Tom Benjamin

I think it is hopeless to regulate. We arrived in this byzantine place because every regulation just made the con more complicated. Wall Street thrives on complexity. They understand it, nobody else does. This is why Bernie has no specifics to offer.

There are some very simple sensible things they can do. I like the idea of a transaction tax that would eliminate high frequency trading and one of the scams. But in general, the more they simplify the regulations, the more transparent the system will be.

What you have to do to protect the system - and this protected the Canadian system in 2008 - is limit the leverage firms can exercise. Instead of letting them risk $30 for every dollar they have in assets, limit the risk to $10 for every dollar they have in assets. If they are too big to fail, make it very difficult for them to fail.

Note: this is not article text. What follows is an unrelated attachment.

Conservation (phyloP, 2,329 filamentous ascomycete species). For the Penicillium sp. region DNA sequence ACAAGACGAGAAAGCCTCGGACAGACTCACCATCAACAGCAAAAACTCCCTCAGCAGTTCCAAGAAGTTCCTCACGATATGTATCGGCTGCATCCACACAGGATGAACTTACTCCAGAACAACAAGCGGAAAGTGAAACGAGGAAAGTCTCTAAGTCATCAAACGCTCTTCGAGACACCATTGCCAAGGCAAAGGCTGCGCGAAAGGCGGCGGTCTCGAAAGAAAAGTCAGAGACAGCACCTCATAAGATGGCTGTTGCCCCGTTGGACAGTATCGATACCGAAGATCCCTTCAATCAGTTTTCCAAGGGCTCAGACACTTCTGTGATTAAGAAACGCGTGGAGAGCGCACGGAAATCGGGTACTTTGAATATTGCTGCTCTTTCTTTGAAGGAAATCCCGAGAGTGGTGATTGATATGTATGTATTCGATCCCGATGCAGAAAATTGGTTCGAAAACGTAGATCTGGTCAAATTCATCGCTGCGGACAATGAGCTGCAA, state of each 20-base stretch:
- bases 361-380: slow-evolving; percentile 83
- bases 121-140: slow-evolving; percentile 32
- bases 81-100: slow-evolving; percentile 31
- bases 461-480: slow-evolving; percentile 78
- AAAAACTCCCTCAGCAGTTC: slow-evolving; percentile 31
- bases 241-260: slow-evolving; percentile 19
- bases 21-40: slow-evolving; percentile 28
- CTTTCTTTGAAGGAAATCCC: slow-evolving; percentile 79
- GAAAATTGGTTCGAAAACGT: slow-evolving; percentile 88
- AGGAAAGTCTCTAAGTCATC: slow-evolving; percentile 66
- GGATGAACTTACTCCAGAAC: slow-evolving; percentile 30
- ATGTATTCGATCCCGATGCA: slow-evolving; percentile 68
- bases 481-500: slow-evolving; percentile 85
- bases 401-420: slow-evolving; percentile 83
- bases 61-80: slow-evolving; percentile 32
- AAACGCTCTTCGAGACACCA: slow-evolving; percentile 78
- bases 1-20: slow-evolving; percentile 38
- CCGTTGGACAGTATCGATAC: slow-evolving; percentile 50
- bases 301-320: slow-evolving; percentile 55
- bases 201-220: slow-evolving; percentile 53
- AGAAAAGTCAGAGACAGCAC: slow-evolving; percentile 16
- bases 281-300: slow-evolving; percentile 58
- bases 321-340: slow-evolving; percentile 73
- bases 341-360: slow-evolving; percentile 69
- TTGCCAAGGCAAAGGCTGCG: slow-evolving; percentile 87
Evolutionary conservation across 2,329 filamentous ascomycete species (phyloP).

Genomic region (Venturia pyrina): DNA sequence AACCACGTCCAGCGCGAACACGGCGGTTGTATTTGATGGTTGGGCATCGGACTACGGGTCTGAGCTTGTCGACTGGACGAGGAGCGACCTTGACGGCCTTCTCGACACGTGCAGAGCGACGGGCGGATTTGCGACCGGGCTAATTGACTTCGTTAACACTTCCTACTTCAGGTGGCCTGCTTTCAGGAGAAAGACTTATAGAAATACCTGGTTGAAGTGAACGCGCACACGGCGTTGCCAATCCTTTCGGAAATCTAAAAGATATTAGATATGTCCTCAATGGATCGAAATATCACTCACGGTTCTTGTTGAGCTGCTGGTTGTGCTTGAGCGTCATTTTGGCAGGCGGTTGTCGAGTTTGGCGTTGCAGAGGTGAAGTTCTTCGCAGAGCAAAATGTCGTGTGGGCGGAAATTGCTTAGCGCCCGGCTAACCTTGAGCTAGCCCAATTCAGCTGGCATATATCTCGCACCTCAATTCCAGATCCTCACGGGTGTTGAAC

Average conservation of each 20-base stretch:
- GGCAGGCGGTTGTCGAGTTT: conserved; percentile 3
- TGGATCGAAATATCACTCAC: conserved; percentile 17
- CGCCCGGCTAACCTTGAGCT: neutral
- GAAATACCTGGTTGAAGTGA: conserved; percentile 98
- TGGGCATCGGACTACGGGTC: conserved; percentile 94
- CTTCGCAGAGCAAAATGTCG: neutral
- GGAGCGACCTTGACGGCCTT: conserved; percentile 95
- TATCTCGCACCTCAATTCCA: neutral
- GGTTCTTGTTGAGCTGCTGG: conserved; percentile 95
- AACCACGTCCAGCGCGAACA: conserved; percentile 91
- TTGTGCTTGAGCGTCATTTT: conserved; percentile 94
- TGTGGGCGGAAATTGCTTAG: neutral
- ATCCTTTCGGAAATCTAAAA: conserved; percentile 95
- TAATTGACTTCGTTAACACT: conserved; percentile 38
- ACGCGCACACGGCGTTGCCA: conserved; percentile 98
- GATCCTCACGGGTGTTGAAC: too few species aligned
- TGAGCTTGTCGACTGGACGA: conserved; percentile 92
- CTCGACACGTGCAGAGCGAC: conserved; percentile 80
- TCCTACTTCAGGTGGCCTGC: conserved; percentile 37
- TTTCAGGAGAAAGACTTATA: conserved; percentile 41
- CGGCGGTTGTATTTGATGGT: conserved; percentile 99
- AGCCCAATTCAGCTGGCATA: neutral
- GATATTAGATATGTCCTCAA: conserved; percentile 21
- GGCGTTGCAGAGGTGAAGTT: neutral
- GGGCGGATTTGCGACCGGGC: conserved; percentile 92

I don't think government can protect the investor from Wall Street any more than they can protect the consumer from Volkswagen.


It took the New Deal to get the balance between finance and the general economy back after the Great Depression. Those regulations kept things on a fairly even keel for about 40 years. What's going on now is the next iteration. It's more complex, but the government can hire smart people too. The US would turn into something like a banana republic in short order without regulation of the financial sector.

Peter G